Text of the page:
Skills for special librarians include creating learning opportunities in a library; application, integration, human dimension, learning how to learn.
Adults must remember, understand, apply, analyze, evaluate, and create; also find value in learning, understand others, and become self-directed learners.
Recommended reading for special librarians, from a library expert, teacher and writer. Five titles relevant to librarians.
Librarians need to gather assessment data to see how well libraries are meeting needs, how the collection is being used, and knowledge/service gaps.
The Technology Integration Matrix helps instructors be purposeful in their integration of technology in instructional settings, such as in libraries.
Interview with authors of Managing Data for Patron Privacy, which examines how librarians can improve the privacy of patron data.
This book addresses the problem of overwork and helps us think through ways to re-center our lives so that work does not creep into every corner.
Skills for special librarians include knowing what factors contribute to a well-run meeting; this post includes 8 important tips.
TPACK stands for technology, pedagogy, and content knowledge; it is one of the best frameworks for thinking about learning environments holistically.
Librarians do well at prioritizing the health and wellness of communities they serve, but should also prioritize health and wellness of library staff.
Special librarians are often required to give presentations; here is a list of proven practices for preparing and then giving successful presentations.
Anonymous web platforms have value for libraries and information organizations per author Brady Lund in his new book; interview on the topic
Knowing why users are asking for information and then providing information to help them make sense of the data are crucial aspects of librarianship.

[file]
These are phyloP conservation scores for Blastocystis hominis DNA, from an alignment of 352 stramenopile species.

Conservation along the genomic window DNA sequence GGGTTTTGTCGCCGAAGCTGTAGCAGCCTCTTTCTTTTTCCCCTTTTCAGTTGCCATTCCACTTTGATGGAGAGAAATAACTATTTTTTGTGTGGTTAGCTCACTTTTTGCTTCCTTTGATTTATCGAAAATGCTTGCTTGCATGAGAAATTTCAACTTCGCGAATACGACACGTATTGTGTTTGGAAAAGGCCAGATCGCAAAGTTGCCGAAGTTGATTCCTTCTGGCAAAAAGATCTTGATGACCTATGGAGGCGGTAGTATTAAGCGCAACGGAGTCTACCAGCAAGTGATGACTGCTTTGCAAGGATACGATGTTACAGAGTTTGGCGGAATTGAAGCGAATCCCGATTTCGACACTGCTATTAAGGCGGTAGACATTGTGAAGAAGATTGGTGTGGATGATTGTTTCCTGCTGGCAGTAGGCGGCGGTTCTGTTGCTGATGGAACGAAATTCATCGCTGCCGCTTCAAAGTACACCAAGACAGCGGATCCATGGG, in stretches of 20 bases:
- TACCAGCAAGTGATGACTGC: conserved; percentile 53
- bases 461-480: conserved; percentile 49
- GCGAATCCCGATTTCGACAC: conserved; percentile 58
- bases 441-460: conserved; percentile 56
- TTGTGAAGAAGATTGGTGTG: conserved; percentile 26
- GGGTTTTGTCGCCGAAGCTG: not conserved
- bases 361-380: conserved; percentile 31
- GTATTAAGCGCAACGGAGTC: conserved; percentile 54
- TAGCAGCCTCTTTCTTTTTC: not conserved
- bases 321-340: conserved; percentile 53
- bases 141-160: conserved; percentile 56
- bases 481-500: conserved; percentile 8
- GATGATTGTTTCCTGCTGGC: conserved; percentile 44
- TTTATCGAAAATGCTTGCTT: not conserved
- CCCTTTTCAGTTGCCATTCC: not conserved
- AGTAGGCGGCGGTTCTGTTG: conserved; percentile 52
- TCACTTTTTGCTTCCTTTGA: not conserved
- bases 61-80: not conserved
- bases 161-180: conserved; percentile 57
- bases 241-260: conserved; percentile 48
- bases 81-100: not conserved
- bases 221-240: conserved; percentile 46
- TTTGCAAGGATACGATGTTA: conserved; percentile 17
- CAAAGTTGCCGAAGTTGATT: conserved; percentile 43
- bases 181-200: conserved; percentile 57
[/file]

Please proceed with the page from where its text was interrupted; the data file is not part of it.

Today’s minimal budgets for libraries may not include travel funds; there is an exciting array of virtual events to help us learn and grow in new ways
Artificial intelligence is more ubiquitous than we realize. It has many applications in all kinds of libraries, including in search functionality.
Communities of practice theory has implications for all librarians as they seek to grow in their careers; members create meaning and form identities.
Online communities play an important role in our work as librarians. Identify topics, activities and populations that benefit from online engagement.
As institutions that fulfill an “essential community function”, libraries have an important role to play in disaster preparedness and education.
Librarians often need information on copyright; this post provides a list of copyright resources for special librarians
All kinds of librarians, from reference to digitization to school librarians, confront copyright in their work. Few are experts, many need this primer
Staying up-to-date on technology trends is important for information professionals. Technology trends impact how information is shared and consumed.
A desirable difficulty is challenging, but not so hard as to be discouraging; students recall content more readily than if learned in an easier way.
Using QR codes on print resources in physical locations remains a good option, but we can use QR codes in digital environments and online spaces also
Librarians who develop tutorials and create digital content can apply Mayer’s 12 principles of multimedia learning; an overview
Librarians should use reputable sources and use research-based practices; we should promote ways of thinking about the brain to help others learn.